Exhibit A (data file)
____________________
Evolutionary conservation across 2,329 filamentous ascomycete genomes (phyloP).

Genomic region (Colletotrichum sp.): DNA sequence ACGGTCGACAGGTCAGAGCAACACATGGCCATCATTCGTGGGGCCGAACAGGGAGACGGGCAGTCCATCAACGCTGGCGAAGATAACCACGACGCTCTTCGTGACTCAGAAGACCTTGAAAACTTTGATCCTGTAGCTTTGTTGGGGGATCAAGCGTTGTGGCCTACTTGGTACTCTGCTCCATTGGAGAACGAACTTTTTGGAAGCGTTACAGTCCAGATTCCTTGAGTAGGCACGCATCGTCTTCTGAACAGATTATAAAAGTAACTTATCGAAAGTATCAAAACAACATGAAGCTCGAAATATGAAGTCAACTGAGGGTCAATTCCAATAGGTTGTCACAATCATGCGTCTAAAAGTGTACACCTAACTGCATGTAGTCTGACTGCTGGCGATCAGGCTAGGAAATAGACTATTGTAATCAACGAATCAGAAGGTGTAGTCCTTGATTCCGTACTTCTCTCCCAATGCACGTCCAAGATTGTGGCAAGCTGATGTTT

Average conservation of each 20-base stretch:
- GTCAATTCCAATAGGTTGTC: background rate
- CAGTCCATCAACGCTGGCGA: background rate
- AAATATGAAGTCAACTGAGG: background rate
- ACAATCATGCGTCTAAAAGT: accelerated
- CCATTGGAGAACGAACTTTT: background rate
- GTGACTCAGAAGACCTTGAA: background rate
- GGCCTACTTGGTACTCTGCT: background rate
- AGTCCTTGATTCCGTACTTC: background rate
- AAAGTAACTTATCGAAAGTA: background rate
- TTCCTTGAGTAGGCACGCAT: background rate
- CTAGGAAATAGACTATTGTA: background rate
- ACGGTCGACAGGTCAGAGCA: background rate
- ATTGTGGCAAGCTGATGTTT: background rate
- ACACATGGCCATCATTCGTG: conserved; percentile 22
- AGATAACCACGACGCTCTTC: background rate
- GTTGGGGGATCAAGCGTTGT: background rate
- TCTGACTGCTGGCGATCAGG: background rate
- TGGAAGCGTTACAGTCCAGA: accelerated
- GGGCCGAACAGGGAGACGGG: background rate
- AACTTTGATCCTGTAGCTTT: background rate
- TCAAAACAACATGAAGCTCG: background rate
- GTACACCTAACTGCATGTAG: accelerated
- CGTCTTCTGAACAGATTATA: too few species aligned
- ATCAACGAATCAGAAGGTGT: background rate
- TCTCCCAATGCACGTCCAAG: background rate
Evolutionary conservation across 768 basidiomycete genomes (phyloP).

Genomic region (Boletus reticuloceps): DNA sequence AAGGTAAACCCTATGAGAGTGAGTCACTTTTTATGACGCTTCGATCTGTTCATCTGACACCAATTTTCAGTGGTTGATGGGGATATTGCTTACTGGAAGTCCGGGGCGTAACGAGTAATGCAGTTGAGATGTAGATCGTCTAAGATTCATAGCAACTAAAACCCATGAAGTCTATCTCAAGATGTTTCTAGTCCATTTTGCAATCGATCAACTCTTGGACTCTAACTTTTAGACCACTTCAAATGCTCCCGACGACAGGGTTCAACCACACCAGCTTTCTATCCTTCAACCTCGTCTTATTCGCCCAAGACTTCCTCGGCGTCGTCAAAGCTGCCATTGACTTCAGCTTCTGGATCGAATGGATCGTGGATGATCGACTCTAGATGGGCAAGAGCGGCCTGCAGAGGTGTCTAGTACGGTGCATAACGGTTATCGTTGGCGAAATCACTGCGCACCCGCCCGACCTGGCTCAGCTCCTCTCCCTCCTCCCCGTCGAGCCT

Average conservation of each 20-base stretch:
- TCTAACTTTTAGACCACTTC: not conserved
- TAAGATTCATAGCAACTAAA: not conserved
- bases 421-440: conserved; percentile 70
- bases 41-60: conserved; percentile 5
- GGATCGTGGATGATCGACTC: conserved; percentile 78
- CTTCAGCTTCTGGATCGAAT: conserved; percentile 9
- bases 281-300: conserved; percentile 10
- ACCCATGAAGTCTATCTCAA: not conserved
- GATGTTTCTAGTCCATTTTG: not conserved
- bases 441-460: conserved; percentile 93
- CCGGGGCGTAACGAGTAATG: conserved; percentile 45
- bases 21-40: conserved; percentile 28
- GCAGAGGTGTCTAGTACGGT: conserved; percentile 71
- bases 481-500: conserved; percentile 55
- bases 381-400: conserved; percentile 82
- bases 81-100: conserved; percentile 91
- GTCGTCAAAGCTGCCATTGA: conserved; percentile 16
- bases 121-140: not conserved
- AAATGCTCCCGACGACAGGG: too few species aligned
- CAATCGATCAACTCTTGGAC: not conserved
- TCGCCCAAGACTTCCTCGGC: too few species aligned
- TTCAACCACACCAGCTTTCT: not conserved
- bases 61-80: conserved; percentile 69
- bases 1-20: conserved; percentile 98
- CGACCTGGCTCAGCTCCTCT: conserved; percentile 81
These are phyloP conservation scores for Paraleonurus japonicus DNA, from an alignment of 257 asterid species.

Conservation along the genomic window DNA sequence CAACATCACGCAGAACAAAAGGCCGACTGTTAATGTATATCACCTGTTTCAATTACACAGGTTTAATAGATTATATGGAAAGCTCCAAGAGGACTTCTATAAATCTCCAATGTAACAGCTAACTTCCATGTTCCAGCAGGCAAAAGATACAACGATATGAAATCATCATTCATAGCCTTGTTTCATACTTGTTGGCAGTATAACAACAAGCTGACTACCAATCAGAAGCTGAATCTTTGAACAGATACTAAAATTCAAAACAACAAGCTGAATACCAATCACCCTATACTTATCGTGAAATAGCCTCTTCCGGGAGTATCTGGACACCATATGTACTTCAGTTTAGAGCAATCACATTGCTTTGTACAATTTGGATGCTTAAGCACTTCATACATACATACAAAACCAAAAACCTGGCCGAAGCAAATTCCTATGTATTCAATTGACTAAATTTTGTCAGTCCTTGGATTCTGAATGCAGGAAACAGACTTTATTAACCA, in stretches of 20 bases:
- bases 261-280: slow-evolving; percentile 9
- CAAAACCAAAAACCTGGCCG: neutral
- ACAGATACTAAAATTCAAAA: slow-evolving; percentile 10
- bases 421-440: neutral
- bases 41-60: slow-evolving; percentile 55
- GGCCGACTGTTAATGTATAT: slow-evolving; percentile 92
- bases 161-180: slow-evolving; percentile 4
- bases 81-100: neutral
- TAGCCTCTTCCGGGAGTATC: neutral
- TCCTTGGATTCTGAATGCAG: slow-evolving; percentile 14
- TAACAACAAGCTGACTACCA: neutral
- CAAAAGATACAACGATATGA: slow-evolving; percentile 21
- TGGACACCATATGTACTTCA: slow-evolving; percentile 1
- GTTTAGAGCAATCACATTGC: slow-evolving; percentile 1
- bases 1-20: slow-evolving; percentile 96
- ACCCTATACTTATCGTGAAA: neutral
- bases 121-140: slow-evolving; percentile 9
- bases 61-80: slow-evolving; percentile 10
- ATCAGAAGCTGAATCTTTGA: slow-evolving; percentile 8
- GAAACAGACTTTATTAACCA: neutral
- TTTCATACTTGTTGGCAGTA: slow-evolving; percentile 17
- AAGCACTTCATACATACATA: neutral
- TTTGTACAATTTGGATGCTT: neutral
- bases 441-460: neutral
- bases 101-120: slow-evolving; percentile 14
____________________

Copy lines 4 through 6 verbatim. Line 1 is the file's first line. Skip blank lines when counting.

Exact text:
- GTCAATTCCAATAGGTTGTC: background rate
- CAGTCCATCAACGCTGGCGA: background rate
- AAATATGAAGTCAACTGAGG: background rate